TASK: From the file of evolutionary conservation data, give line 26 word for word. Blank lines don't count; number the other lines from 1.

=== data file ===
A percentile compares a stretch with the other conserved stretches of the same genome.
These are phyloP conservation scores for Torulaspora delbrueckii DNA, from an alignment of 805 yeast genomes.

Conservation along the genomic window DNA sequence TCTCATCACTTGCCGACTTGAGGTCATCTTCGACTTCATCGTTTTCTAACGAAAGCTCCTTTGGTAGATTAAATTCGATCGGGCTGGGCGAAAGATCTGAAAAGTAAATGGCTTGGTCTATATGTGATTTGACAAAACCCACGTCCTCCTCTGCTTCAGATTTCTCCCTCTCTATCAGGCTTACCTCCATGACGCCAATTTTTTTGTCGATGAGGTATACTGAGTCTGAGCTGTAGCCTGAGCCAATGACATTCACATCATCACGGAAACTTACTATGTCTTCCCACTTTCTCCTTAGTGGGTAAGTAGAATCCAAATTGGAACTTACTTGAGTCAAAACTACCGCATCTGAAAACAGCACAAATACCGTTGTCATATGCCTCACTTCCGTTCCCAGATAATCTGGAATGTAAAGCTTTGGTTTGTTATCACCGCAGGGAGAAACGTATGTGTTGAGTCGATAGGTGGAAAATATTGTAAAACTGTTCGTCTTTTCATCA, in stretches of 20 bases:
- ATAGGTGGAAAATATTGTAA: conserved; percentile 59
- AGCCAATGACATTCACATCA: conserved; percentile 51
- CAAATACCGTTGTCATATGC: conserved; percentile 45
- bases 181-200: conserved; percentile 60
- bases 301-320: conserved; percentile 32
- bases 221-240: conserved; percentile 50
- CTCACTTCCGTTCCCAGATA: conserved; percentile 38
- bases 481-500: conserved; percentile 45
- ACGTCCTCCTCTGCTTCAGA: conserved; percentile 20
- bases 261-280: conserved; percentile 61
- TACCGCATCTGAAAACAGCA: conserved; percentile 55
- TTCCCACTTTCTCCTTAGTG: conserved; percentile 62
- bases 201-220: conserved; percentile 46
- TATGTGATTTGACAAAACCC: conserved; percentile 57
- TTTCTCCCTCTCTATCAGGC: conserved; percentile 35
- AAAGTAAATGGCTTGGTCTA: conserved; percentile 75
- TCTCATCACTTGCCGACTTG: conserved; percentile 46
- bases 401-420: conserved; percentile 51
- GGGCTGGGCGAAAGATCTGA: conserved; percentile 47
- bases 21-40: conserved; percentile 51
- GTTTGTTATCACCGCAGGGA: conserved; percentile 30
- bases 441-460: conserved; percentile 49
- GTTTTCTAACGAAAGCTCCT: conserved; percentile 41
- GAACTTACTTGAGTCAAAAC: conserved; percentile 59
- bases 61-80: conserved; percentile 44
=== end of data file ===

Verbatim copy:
- GTTTTCTAACGAAAGCTCCT: conserved; percentile 41